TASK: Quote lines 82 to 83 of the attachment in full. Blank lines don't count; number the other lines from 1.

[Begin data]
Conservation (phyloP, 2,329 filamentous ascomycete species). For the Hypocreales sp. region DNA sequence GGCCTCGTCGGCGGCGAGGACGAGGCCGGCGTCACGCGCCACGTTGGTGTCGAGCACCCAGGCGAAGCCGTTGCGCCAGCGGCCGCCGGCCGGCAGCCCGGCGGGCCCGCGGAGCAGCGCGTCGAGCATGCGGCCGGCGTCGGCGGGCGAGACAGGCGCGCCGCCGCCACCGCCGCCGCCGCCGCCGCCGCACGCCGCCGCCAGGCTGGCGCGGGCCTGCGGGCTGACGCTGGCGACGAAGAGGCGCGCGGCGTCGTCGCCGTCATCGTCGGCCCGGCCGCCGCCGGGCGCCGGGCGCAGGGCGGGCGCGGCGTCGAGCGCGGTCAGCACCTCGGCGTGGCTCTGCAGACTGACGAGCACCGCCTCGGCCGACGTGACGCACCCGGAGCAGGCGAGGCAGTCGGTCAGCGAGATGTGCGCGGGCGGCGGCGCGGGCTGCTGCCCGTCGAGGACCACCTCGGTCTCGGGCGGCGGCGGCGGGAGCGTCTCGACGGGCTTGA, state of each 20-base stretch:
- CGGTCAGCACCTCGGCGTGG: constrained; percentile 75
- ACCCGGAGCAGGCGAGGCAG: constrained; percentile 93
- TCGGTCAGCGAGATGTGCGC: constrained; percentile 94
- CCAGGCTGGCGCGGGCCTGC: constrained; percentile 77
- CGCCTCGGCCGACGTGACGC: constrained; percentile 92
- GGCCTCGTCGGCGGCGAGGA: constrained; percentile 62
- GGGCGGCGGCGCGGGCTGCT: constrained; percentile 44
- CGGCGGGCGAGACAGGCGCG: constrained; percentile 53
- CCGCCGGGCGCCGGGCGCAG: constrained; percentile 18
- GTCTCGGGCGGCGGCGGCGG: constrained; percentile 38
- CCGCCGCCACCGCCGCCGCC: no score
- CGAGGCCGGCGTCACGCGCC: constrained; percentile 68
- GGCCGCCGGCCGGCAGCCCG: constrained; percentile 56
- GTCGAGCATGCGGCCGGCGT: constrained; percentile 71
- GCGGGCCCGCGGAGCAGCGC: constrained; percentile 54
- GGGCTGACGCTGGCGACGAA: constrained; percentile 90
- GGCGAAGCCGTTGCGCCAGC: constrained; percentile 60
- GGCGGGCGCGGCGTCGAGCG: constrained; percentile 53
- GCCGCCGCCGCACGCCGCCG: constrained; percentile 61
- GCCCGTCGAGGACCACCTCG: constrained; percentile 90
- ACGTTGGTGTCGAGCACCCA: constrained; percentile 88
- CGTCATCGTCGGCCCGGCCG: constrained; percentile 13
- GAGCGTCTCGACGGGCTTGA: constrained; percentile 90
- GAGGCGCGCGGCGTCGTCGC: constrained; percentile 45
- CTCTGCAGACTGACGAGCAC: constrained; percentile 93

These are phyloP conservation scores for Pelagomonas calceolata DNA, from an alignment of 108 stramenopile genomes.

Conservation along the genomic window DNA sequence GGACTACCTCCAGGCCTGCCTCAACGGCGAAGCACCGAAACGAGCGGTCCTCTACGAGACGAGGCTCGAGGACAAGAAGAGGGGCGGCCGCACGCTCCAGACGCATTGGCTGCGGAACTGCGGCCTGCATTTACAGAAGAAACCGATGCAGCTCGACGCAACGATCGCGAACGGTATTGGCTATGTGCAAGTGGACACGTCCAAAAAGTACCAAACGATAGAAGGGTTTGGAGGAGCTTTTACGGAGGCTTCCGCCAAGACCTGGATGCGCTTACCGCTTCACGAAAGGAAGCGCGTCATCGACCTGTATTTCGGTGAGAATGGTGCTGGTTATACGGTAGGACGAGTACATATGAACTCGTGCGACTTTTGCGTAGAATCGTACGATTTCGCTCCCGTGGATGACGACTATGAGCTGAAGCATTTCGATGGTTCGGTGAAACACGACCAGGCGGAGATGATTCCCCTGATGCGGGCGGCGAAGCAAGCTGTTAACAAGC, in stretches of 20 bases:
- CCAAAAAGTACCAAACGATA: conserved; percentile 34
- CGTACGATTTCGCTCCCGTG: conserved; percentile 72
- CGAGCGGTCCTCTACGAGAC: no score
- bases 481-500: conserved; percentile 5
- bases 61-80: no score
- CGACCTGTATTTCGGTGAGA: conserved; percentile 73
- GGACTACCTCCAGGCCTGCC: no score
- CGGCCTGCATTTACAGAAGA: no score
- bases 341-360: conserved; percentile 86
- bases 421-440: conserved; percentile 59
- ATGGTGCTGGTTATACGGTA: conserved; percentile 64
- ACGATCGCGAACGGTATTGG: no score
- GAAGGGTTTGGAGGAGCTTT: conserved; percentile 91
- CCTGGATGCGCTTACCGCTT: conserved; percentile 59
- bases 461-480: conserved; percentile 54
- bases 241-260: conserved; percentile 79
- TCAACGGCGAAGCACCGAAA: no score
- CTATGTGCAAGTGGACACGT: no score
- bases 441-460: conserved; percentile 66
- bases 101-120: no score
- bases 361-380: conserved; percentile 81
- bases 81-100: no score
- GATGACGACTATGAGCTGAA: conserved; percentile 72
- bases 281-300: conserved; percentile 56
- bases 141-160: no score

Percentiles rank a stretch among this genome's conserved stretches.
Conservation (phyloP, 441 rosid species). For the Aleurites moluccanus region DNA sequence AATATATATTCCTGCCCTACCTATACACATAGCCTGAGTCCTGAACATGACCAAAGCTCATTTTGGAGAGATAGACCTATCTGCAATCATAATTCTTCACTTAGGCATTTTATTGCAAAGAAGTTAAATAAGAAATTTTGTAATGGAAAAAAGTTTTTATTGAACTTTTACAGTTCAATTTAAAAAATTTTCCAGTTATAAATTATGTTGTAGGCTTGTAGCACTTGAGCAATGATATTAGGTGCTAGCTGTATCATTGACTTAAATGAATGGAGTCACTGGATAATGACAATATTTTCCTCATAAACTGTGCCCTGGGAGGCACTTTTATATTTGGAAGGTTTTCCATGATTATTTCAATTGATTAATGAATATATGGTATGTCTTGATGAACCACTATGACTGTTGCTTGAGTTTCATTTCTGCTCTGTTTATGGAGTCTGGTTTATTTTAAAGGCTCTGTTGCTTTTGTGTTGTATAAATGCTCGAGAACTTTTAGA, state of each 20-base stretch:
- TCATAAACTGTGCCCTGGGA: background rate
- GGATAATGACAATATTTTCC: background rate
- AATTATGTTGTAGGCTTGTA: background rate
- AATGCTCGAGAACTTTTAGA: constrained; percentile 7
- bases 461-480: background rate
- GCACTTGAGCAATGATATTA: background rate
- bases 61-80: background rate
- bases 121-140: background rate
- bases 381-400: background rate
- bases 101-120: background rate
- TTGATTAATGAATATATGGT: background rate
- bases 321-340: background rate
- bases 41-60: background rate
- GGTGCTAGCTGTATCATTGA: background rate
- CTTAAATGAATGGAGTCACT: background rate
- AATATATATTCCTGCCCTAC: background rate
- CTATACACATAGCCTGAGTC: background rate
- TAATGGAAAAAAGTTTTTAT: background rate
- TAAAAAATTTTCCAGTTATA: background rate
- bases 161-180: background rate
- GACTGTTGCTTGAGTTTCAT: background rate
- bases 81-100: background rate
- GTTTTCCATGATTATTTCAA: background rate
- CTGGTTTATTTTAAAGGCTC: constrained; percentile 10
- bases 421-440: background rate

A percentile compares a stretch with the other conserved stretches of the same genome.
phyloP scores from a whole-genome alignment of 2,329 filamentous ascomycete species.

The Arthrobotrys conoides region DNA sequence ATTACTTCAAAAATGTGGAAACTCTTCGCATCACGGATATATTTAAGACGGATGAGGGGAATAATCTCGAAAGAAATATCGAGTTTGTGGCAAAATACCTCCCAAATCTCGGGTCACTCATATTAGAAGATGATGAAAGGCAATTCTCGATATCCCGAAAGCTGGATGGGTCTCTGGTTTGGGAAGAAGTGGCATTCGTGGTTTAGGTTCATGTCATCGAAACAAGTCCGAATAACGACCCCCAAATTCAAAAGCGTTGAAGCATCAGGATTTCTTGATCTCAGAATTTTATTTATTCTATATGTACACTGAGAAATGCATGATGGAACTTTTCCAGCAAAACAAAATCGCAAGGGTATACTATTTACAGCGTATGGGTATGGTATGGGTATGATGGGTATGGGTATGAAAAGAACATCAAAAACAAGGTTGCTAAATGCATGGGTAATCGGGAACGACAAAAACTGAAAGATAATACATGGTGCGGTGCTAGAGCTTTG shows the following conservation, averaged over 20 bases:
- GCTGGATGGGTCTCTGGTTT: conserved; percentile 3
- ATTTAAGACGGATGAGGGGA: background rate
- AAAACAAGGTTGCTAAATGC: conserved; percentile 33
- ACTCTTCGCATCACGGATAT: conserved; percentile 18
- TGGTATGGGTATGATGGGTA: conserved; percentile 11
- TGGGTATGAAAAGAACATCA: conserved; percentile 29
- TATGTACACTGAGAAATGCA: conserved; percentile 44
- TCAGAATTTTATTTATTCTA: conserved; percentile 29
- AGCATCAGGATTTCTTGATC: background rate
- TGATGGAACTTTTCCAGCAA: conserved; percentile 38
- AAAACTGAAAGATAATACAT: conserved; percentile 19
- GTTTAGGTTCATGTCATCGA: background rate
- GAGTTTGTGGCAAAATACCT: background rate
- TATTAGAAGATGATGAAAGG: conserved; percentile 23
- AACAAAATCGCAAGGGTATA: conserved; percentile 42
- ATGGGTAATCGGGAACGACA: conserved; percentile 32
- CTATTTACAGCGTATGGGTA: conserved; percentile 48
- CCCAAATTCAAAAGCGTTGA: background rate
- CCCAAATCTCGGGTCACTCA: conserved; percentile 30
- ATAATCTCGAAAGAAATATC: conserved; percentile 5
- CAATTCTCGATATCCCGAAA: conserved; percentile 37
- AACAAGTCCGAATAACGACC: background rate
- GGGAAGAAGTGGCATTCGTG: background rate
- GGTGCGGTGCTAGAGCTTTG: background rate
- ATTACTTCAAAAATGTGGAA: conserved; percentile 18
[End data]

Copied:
phyloP scores from a whole-genome alignment of 2,329 filamentous ascomycete species.

The Arthrobotrys conoides region DNA sequence ATTACTTCAAAAATGTGGAAACTCTTCGCATCACGGATATATTTAAGACGGATGAGGGGAATAATCTCGAAAGAAATATCGAGTTTGTGGCAAAATACCTCCCAAATCTCGGGTCACTCATATTAGAAGATGATGAAAGGCAATTCTCGATATCCCGAAAGCTGGATGGGTCTCTGGTTTGGGAAGAAGTGGCATTCGTGGTTTAGGTTCATGTCATCGAAACAAGTCCGAATAACGACCCCCAAATTCAAAAGCGTTGAAGCATCAGGATTTCTTGATCTCAGAATTTTATTTATTCTATATGTACACTGAGAAATGCATGATGGAACTTTTCCAGCAAAACAAAATCGCAAGGGTATACTATTTACAGCGTATGGGTATGGTATGGGTATGATGGGTATGGGTATGAAAAGAACATCAAAAACAAGGTTGCTAAATGCATGGGTAATCGGGAACGACAAAAACTGAAAGATAATACATGGTGCGGTGCTAGAGCTTTG shows the following conservation, averaged over 20 bases: